We are more diverse, but still not enough

David Reyero

Fortunately, diversity management has been in vogue in recent years. It is of growing importance in the people management of all kinds of organisation, where it serves to reinforce key elements such as work engagement, performance, employer branding. 

On an external level, ESG (environmental, social and governance) investment criteria offer clear support for diversity, and these are embraced in the financial commitments to listed companies made by large investors.       

Furthermore, diversity is viewed in an all encompassing manner today: it includes generational, gender, cultural, racial, functional (disability), LGBT and religious considerations, as well as experiences and skills… A worthy focus, which highlights the complexity involved in approaching this issue effectively. 

Certain barriers and glass ceilings remain in place, alongside negative inertia

These are very positive signs that we are moving in the right direction, although I have my doubts as to whether, as a society, our foundations and mental beliefs are solid enough to significantly improve diversity. This is a people management challenge that I regard as critical to our future. Several examples in different areas of diversity illustrate how certain barriers and glass ceilings remain in place, alongside negative inertia in policies and ways of thinking.  

Diversity management
Steps must continue to be taken to reinforce joint responsibility between the roles of men and women

Gender diversity  

The main obstacle that many women face is still how to balance their career with their personal and family life, and today this continues to limit the promotion of women with management potential. Despite the undeniable progress, steps must continue to be taken to reinforce joint responsibility and a better balance between the roles of men and women in the home and with respect to family care.  

Other challenges lie in reviewing the generalisations and myths about female talent (e.g. “women do not tend to have as much ambition as men”), making successful cases more widely known, and personalising talent management more, in order to take stock of different needs and situations.    

Functional diversity (people with different abilities)

In spite of laws that foster the inclusion of people with different abilities and the good intentions of many organisations, the reality is that change is resisted. Observation suggests that this particular employment market is not transparent enough, it cannot shake off clichés and it is not very efficient with regard to a matter that is obviously delicate.  

Today, it is still too difficult for people with a disability to find work. For various reasons, many of them continue to be afraid of drawing attention to their disability, despite the fact that in many cases this would improve their access to the market and provide them with all kinds of assistance.  

On the other hand, it is too complicated for companies to recruit these profiles, despite our efforts and commitment to their valuable talent. Pioneering companies like Repsol aside, more and more businesses make a point of giving this group of people opportunities, and in our eyes this also helps us to humanise and improve our organisational culture. However, we do not find the profiles we want for these vacancies, thwarting opportunities and frustrating the hopes of people who are making a special effort to be employable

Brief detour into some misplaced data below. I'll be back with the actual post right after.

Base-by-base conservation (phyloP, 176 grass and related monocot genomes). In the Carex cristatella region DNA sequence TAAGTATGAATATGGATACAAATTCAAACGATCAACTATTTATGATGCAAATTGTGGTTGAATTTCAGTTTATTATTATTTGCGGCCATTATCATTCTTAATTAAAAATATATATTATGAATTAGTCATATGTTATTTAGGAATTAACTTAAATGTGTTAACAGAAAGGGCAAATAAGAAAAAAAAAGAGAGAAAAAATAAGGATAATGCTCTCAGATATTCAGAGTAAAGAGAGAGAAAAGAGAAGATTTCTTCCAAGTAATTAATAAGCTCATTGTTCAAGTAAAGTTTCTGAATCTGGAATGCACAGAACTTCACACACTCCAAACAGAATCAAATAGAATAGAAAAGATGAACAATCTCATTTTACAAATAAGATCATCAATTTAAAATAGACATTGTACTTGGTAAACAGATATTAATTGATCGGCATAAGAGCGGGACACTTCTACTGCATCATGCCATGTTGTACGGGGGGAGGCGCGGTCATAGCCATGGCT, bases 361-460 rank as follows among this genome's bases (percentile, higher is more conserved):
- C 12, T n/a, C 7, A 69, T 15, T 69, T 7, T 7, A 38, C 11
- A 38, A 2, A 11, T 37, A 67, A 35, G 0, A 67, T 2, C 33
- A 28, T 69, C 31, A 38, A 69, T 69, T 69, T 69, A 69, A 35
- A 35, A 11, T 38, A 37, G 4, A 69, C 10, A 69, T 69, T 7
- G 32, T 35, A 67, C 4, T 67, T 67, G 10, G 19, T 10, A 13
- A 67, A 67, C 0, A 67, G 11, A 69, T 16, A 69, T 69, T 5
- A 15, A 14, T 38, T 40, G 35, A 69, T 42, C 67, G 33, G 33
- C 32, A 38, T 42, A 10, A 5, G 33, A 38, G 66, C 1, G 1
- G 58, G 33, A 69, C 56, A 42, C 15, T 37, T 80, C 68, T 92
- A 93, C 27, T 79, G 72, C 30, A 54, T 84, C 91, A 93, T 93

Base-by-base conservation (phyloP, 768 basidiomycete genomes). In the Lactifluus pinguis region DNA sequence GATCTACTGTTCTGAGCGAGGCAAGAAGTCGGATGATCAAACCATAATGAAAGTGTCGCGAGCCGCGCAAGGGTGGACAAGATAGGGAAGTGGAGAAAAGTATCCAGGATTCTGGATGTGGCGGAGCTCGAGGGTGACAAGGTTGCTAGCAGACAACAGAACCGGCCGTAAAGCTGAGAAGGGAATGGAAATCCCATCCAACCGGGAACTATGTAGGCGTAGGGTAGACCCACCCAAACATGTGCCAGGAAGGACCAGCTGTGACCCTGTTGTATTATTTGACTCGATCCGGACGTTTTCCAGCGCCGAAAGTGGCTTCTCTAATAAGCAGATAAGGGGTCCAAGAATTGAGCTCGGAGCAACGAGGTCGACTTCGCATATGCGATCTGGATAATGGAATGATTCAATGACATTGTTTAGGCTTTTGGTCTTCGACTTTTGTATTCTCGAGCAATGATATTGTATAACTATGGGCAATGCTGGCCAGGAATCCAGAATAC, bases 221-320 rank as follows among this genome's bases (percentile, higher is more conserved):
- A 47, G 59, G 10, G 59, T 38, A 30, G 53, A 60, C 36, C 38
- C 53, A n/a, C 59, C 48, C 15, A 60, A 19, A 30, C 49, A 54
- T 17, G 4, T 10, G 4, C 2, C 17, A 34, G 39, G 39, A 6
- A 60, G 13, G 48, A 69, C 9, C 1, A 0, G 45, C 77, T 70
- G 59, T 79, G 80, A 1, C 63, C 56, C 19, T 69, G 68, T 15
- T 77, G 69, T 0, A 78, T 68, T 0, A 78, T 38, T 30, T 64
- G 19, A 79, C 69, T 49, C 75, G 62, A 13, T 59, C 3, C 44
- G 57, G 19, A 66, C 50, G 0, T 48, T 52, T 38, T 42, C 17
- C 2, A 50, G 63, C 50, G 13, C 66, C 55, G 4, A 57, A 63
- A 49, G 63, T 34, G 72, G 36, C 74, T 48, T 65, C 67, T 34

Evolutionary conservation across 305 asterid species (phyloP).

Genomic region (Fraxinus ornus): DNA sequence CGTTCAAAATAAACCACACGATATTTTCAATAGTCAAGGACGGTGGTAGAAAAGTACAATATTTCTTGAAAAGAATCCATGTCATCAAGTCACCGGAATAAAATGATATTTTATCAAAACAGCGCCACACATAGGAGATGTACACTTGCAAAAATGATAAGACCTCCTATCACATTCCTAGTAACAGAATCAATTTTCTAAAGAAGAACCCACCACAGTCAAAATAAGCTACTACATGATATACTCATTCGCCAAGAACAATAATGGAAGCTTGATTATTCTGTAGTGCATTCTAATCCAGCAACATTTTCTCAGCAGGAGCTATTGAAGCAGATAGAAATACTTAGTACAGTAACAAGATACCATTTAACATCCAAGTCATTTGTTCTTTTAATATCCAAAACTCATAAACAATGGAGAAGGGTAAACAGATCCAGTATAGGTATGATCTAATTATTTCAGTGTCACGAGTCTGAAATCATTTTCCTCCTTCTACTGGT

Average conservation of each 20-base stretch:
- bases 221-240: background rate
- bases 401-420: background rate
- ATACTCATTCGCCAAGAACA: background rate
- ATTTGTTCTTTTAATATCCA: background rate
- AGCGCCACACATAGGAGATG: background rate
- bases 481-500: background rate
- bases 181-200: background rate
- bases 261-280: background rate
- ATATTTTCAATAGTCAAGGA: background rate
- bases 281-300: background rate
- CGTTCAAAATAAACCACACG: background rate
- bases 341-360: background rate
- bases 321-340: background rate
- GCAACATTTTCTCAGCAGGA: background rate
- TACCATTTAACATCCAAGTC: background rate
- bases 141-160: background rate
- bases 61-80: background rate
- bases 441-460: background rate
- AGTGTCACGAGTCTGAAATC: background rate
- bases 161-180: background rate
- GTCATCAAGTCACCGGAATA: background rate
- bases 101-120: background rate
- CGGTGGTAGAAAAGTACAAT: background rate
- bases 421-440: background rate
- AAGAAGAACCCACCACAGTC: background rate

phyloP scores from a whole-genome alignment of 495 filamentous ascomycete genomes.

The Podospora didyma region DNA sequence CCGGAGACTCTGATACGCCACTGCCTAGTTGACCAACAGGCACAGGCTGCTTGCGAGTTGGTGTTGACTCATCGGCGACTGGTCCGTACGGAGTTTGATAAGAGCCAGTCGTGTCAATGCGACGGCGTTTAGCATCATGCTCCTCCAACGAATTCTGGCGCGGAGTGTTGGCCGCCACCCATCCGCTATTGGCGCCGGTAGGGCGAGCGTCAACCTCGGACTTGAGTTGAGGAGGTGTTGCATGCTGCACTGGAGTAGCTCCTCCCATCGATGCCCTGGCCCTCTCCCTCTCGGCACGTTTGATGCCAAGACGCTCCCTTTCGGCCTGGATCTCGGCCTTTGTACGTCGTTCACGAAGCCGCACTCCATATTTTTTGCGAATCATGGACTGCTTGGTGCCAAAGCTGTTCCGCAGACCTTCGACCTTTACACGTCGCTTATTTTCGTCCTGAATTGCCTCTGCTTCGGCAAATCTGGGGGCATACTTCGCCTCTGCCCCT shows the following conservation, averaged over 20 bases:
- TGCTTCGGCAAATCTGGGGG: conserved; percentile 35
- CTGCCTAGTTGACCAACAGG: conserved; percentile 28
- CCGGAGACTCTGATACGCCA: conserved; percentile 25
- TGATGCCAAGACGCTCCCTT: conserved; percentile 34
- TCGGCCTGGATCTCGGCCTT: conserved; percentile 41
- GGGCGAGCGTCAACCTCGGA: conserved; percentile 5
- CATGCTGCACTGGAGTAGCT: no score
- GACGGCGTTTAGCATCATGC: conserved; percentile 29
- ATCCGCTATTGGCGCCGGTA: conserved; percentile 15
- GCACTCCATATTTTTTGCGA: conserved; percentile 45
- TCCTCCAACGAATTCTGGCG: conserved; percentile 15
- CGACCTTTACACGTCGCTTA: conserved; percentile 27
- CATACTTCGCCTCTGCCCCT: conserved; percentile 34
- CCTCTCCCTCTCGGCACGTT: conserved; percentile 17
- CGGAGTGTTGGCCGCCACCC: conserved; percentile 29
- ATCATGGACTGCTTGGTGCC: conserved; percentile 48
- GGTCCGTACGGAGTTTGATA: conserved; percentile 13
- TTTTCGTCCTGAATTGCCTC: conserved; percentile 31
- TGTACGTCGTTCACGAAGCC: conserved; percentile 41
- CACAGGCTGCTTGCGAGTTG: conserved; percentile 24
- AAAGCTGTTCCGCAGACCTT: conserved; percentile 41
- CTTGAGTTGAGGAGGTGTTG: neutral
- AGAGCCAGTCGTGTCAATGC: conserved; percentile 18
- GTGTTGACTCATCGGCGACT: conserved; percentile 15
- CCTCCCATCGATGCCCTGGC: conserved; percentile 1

This highlights the need to reinvent practices and messages that will reach this group, their families and sources of employment. Despite the efforts made and certain instances of success, supply and demand for positions to accommodate this talent are not well balanced, nor can I see different bases for significant improvements over the next few years.  

Generational diversity

Good multigenerational management is considered essential in organisations, in order to take maximum advantage of the wealth of experiences and mentalities available. Nevertheless, young people continue to face obstacles in accessing employment, while those over the age of 55 find it difficult to end their working life in reasonable conditions and without losing some of their pension.    

Young people have to confront an environment of job insecurity and unemployment, which stands at more than 35% in Spain. Furthermore, the current legal limits regarding the duration of grant programmes are not helpful when these youngsters seek to gain a first foothold in the employment market. 

Senior workers do not have it any easier: nearly 60% of those without work in the 55 to 64 age group are long-term unemployed, and we do not appear to be improving this situation with specific solutions for senior talent. 

These two sets of statistics mean that Spain has the worst record in the European Union, and therefore in both cases a far-reaching review of public employment policies and internal Human Resources management is required.  

We must build on the successes achieved and, at the same time, be more ambitious

When approaching diversity management, I believe we must build on the successes achieved, take advantage of the growing awareness raised and, at the same time, be more ambitious. We must explore better practices, look hard at what is not working, listen to people's needs, and think big, developing synergies. We all want to move forward, but as Einstein wisely said: "we will not succeed in making significant improvements in the future, if we continue doing the same things today." 

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